‘Get Out’ Is The Movie Hollywood–And America–Needed
Hollywood is in dire need of original scripts that can turn a profit—and Get Out‘s got just that.
Since opening at the box office three weeks ago, the Jordan Peele-directed horror has scared up a surprising $111 million domestically. On a measly budget of just $4.5 million, it has rendered one of the best cinematic returns of the year so far and shows little signs of slowing–this weekend alone it ticketed $21.1 million.
The so-called “social horror,” which explores racism through an interracial couple and the girlfriend’s Stepford Wives-esque family, has been lauded by critics and audiences alike. It currently boasts a 99% rating on Rotten Tomatoes, making it the best-reviewed release of 2017 to hit theaters so far.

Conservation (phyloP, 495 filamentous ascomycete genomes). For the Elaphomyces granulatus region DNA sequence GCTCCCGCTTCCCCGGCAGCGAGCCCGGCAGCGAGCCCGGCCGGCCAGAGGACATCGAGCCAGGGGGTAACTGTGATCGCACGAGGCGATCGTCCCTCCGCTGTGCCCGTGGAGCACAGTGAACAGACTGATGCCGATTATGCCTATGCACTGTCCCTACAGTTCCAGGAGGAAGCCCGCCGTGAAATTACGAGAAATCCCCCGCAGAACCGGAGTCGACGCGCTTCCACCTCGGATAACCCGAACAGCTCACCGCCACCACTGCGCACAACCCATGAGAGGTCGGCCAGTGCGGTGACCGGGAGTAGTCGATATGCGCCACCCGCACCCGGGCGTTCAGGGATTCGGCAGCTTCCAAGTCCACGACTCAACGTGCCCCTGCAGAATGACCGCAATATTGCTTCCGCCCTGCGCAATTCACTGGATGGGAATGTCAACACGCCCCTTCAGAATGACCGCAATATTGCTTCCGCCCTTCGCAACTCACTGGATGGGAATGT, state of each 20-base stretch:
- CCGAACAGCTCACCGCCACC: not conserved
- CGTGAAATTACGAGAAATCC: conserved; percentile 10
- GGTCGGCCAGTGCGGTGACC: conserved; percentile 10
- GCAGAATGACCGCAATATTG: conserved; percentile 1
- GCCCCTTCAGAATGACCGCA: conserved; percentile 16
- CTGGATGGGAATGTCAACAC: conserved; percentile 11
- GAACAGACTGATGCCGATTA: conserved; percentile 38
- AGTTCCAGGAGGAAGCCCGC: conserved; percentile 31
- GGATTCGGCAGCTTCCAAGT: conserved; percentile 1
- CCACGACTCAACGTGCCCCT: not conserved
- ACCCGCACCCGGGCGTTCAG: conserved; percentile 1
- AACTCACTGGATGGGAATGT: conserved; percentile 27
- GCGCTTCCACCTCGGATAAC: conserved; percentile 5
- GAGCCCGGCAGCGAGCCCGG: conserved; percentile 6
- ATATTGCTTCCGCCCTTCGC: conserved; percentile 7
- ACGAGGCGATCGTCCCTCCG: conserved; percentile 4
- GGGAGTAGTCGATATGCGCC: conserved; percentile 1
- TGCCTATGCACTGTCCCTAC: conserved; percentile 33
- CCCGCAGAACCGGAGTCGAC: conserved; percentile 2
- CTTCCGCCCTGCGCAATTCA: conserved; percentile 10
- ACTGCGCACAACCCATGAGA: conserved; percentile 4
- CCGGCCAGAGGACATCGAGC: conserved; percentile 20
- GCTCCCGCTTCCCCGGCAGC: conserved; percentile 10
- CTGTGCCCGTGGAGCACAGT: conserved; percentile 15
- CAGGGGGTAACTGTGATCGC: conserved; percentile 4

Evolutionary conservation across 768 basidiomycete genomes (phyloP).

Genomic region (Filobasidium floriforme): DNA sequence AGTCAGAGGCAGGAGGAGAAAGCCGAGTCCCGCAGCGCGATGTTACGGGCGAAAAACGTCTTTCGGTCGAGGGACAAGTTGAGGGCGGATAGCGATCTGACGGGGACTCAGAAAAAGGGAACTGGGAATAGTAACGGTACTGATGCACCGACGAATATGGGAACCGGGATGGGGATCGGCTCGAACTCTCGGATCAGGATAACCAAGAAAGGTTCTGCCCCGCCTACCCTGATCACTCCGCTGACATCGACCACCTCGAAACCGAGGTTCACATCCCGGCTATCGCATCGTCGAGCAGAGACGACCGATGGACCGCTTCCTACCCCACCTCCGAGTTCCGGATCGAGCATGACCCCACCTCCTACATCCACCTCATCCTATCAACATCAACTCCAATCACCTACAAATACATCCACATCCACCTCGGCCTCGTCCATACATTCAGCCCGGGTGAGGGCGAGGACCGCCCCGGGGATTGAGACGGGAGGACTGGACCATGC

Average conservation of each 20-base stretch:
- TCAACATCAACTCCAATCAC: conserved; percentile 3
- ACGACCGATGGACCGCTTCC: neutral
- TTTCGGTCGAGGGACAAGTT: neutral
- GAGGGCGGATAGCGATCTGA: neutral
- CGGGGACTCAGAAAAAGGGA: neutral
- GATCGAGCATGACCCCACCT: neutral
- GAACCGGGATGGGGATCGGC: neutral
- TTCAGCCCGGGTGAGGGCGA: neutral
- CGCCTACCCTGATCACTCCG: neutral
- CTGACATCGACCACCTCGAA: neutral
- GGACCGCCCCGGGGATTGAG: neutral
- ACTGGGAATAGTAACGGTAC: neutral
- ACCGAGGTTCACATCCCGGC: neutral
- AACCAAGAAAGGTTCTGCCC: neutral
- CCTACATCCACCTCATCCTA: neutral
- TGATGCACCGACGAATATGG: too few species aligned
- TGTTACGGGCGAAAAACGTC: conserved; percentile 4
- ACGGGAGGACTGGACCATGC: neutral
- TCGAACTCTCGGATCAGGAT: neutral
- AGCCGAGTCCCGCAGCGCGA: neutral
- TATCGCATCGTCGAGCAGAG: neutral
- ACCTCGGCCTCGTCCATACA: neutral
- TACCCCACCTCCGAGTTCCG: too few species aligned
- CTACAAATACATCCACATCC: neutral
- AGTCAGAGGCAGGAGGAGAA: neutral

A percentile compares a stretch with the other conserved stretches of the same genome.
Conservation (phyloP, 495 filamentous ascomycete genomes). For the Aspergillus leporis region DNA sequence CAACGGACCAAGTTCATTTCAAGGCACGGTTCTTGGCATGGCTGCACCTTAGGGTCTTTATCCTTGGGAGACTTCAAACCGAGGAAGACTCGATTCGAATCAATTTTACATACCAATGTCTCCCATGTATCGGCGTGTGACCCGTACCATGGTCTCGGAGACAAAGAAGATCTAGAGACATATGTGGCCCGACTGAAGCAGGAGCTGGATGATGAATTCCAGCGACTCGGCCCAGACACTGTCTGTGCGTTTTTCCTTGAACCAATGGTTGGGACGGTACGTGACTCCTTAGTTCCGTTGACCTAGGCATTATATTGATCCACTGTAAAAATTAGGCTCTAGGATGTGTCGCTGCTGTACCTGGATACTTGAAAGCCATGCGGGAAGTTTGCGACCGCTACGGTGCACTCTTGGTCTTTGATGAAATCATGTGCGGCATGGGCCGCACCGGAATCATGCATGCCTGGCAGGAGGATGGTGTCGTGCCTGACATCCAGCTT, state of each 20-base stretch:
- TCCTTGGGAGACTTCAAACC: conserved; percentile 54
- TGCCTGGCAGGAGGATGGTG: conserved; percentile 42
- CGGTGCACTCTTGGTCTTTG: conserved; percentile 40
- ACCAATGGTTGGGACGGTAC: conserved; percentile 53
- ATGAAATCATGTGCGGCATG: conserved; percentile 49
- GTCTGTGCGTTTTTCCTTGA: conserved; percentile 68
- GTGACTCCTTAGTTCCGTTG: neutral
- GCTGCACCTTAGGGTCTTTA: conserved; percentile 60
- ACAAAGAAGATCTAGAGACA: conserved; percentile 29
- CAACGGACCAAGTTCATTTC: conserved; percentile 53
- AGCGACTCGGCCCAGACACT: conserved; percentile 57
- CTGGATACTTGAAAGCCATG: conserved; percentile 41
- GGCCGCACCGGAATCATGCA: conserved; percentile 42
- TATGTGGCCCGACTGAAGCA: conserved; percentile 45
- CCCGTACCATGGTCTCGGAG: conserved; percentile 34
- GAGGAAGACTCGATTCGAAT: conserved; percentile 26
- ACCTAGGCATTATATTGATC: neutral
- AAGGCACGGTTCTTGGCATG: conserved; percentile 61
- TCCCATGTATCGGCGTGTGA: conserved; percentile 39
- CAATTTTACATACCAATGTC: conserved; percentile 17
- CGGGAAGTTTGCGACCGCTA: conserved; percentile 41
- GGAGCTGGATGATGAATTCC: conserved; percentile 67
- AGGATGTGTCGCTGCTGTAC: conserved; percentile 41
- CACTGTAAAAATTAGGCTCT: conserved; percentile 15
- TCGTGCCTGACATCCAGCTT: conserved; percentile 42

Get Out follows a young man called Chris (British actor Daniel Kaluuya, best known to U.S. audiences from a haunting episode of Netflix’s Black Mirror) and his girlfriend Rose (Allison Williams, or Marnie from Girls fame), who drive to visit her parents for the weekend in an unnamed affluent suburb.
Horror ensues, generated both by the class warfare an orphaned Chris must endure encountering a wealthy family’s lawn party and the racist remarks that fill its conversations. Then comes literal bloodshed, but not before the audience has cringed and cackled its way through a devastating portrayal of race relations in America.
“The very first notion that this movie came from had nothing to do with race… it was really about the fear…